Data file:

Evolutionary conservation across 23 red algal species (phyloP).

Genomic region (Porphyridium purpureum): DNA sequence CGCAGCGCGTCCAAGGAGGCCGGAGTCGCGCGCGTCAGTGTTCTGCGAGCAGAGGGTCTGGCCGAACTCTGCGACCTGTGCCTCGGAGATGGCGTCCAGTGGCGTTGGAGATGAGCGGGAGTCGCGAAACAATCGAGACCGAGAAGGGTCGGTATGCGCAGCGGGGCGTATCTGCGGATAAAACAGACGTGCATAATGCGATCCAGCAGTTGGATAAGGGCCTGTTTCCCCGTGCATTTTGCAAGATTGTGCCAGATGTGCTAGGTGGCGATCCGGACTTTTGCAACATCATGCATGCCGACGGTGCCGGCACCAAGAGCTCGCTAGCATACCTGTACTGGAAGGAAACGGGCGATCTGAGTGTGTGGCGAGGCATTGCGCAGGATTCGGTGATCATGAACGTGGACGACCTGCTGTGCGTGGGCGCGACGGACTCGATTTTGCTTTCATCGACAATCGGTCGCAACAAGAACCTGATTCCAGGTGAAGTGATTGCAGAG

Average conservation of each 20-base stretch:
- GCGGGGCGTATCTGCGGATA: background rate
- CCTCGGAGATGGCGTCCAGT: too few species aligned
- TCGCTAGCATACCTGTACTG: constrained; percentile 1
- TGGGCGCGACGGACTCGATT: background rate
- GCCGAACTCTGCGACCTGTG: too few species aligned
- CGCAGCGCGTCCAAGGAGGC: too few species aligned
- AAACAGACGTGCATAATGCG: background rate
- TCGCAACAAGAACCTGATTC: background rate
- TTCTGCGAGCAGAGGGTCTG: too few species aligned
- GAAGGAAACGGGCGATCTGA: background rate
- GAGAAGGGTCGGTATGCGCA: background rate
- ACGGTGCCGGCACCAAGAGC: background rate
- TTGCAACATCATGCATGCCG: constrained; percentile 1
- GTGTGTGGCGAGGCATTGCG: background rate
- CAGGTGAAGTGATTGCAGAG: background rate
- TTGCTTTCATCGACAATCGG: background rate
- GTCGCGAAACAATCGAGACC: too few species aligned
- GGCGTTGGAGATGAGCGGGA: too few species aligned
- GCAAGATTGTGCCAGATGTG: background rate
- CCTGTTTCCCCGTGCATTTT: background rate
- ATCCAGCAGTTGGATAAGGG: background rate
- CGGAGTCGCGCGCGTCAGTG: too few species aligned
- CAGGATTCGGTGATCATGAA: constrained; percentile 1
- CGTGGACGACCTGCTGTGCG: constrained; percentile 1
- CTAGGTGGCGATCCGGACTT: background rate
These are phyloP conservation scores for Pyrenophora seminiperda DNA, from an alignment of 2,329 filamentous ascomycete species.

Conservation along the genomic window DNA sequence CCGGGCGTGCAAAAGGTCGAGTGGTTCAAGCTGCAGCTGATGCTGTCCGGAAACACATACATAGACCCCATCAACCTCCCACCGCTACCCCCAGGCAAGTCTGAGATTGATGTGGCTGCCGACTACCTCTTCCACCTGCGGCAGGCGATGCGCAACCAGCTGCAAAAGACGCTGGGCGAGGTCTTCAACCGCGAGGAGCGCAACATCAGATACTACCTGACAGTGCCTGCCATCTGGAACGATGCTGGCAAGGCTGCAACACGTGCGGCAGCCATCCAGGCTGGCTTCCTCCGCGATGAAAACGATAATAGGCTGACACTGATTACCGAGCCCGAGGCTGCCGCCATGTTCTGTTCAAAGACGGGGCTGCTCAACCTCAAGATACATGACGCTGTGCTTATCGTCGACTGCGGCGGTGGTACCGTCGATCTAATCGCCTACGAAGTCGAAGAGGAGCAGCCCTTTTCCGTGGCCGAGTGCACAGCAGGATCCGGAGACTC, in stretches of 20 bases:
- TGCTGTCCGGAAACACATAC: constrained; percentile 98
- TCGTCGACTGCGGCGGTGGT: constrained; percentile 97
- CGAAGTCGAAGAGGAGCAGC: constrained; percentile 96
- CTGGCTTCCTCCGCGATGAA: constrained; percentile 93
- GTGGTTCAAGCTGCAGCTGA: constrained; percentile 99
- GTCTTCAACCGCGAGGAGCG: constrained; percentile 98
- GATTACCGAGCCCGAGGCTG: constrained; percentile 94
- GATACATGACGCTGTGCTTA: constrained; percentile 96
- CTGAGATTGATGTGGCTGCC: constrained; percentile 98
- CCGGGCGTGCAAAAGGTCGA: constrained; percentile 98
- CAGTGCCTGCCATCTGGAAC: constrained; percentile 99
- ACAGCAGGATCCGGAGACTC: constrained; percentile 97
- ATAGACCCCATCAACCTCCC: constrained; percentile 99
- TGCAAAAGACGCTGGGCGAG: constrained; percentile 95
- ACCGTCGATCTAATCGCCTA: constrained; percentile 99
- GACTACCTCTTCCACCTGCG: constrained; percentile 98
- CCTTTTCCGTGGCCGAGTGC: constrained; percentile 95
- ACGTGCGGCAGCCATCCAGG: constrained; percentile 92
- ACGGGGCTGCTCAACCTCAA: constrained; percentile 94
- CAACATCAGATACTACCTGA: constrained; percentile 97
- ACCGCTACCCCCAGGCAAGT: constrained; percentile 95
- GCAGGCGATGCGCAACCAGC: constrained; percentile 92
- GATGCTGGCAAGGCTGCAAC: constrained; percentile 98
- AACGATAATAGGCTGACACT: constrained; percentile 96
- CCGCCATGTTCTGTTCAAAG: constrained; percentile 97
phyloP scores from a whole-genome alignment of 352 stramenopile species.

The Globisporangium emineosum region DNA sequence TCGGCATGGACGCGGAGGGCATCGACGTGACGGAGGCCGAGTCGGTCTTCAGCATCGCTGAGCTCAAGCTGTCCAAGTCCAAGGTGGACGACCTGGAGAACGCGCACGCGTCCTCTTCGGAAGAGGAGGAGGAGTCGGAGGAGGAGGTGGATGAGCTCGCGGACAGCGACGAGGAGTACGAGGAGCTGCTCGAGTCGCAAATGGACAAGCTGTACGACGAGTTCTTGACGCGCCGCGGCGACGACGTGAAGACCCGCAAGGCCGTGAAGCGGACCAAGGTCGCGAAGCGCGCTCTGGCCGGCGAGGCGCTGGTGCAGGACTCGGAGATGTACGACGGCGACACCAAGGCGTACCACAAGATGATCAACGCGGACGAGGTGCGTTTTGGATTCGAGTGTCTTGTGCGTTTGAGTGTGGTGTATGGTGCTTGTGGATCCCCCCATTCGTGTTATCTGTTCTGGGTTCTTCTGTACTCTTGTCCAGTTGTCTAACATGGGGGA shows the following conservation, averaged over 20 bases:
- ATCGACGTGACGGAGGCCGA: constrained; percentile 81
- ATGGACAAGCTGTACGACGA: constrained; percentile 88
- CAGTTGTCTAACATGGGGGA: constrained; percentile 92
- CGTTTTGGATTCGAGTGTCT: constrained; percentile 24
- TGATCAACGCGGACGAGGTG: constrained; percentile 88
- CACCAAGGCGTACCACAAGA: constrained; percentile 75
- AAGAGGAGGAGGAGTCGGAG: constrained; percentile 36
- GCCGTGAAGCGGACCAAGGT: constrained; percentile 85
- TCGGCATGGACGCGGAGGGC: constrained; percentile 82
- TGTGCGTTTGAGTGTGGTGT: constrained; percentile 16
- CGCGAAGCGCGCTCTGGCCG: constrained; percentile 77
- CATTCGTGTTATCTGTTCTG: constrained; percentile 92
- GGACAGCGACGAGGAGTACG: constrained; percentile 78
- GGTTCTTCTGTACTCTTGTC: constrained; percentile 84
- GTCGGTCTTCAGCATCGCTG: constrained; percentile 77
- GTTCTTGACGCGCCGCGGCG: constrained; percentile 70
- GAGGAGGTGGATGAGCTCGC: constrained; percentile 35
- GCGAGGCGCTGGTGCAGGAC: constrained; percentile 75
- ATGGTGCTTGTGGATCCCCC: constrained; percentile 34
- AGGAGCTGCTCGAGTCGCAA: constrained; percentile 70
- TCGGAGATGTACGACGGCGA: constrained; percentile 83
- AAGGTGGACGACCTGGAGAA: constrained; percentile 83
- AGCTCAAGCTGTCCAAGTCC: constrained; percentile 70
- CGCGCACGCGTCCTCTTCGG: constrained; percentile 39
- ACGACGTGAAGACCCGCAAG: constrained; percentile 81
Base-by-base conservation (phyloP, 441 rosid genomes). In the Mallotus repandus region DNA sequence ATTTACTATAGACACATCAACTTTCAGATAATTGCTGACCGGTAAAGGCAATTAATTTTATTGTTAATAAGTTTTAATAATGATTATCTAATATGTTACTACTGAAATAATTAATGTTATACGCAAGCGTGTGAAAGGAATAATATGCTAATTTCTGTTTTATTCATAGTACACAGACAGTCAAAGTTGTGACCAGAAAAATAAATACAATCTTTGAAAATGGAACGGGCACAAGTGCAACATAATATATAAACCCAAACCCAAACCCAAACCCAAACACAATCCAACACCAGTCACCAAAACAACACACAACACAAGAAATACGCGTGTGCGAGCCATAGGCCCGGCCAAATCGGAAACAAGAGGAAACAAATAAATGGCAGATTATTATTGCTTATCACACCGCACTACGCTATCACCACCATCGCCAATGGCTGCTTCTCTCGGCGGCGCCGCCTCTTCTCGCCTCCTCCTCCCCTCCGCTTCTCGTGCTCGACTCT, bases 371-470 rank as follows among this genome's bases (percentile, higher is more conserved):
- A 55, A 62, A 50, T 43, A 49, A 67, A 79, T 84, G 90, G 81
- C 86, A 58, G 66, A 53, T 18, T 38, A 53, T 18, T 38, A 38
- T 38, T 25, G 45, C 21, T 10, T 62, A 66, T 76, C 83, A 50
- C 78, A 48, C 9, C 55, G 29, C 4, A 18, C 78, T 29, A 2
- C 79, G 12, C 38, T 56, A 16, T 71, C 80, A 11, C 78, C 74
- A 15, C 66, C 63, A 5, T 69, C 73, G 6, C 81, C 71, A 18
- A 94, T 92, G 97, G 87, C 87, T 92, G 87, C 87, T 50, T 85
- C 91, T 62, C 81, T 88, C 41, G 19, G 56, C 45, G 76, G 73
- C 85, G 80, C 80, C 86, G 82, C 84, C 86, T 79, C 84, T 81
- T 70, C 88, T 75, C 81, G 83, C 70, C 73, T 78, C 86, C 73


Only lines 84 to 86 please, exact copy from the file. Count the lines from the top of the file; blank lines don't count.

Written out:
- A 55, A 62, A 50, T 43, A 49, A 67, A 79, T 84, G 90, G 81
- C 86, A 58, G 66, A 53, T 18, T 38, A 53, T 18, T 38, A 38
- T 38, T 25, G 45, C 21, T 10, T 62, A 66, T 76, C 83, A 50